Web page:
SDM Researcher Proves Identification of Stem Cells in the Secretory Complex of Salivary Glands
August 2016-Dr. Soosan Ghazizadeh, with assistance from her graduate student, Mingue Kwak, Oral Biology, have successfully identified a stem cell population in the salivary gland and the completed research paper is the cover story for the July issue of the Journal of Dental Research, an international publication focusing on groundbreaking research discoveries.
Salivary glands have an essential secretory function for maintaining oral and overall health. The epithelial compartment of the gland is composed of several highly specialized cell types that cooperate to secrete and deliver saliva to the oral cavity. The mouse submandibular gland has been used as a model for major salivary glands in human. The secretory complex in this model is composed of 2 secretory compartments, including acini and granular ducts connected by intercalated ducts. Contractile myoepithelial cells surround the secretory complex to facilitate salivary flow. Whether differentiated cells in the secretory complex are maintained by self-duplication or contribution from stem cells has remained an open question. In analyzing the expression of basal cytokeratin (K) 14 in the secretory complex, Dr. Ghazizadeh and Mr. Kwak discovered a subset of K14+ ductal cells in the intercalated ducts of the adult gland. These cells are distinct from the K14-expressing basal/myoepithelial cells, proliferate at a significantly higher rate than any other epithelial cell type in the gland, and reside in a spatially defined domain within the intercalated duct. Using inducible genetic lineage tracing, our researchers show that K14+ ductal cells represent a long-lived yet cycling population of stem cells that are established during development and contribute to the formation and maintenance of the granular ducts throughout life. Data proven by Dr. Ghazizadeh and Mr. Kwak provide direct evidence for the existence of stem cells contributing to homeostasis of salivary glands, as well as new insights into glandular pathobiology. Dr. Ghazizadeh received research funding from the NIH-NIDCR to support this research.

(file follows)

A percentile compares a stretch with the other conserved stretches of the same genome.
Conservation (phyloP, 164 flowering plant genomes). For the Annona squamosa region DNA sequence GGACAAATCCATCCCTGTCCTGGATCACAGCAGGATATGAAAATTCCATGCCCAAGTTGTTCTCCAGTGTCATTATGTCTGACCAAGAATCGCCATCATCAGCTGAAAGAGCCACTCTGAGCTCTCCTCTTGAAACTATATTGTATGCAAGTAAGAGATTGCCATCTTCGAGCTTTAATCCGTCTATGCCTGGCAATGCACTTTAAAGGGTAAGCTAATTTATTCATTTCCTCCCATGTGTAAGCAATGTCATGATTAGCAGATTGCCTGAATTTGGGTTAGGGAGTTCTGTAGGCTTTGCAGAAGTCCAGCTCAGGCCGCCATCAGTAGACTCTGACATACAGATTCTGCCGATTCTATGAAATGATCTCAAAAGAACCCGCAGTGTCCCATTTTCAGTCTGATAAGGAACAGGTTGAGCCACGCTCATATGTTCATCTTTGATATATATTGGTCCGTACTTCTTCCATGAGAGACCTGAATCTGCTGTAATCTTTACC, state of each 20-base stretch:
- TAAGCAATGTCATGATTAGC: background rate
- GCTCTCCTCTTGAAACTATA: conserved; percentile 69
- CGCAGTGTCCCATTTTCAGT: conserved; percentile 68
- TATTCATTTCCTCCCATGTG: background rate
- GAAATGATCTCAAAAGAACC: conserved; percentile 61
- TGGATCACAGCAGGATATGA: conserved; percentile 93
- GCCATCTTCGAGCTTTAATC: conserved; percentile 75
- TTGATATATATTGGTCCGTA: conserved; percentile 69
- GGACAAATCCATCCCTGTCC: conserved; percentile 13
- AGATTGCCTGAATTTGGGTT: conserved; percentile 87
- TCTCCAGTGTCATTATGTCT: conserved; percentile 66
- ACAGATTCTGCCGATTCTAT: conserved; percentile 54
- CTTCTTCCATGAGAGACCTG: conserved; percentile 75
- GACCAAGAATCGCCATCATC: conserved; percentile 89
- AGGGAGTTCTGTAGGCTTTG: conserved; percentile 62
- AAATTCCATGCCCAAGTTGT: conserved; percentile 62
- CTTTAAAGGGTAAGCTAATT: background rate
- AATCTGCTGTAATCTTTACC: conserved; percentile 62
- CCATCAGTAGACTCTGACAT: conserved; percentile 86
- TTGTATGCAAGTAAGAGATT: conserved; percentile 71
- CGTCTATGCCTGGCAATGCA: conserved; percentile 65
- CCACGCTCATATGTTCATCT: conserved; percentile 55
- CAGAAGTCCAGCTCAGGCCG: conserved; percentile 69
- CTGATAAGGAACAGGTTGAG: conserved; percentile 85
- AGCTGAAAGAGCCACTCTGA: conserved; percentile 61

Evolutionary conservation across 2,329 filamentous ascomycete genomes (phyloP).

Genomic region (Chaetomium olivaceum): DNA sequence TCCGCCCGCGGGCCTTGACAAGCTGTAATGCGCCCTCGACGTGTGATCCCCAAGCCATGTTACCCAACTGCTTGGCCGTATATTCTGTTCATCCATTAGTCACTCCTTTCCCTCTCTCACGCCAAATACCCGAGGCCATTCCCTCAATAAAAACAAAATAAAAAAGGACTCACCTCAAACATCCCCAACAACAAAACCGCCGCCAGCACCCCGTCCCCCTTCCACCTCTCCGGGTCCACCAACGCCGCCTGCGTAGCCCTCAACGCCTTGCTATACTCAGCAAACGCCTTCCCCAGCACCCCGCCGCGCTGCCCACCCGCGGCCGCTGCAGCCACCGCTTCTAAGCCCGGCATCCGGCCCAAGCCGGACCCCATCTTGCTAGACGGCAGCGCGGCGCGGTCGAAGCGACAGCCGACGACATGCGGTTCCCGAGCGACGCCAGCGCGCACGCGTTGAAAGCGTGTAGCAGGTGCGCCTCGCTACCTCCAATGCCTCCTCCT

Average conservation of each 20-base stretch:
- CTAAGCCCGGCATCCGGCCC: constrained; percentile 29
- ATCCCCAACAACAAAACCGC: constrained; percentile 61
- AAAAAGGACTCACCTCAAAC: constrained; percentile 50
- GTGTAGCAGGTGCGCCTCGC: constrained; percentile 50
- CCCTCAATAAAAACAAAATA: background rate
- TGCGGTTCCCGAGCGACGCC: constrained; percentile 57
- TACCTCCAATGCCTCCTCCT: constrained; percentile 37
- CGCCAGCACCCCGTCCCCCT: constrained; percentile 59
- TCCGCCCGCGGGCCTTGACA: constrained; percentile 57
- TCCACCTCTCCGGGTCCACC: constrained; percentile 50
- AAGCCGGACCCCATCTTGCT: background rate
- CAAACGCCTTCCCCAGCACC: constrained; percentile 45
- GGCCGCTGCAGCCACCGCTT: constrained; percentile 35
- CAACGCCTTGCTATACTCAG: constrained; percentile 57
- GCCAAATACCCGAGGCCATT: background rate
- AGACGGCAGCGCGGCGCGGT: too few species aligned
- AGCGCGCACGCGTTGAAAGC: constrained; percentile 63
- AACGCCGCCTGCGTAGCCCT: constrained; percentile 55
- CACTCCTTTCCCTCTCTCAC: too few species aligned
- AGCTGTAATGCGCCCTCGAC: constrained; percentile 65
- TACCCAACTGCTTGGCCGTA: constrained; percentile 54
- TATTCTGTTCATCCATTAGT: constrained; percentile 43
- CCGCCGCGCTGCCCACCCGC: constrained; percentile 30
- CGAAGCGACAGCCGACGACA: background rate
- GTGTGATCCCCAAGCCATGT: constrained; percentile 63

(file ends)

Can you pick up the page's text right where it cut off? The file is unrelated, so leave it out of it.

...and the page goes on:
JDR Cover Credit: Journal of Dental Research Cover
2016, Vol. 95(7) 776 –783 © International & American Associations for Dental Research 2016 Reprint by permission: sagepub.com/journalsPermissions.nav DOI: 10.1177/0022034516634664 jdr.sagepub.com
Photos: Top: Mr. Mingue Kwak, graduate student in Oral Biology (during presentation of this reserach); Bottom: Dr. Soosan Ghazizadeh (on right) duirng Mickey and Leo Sreebny Reserach Day 2016.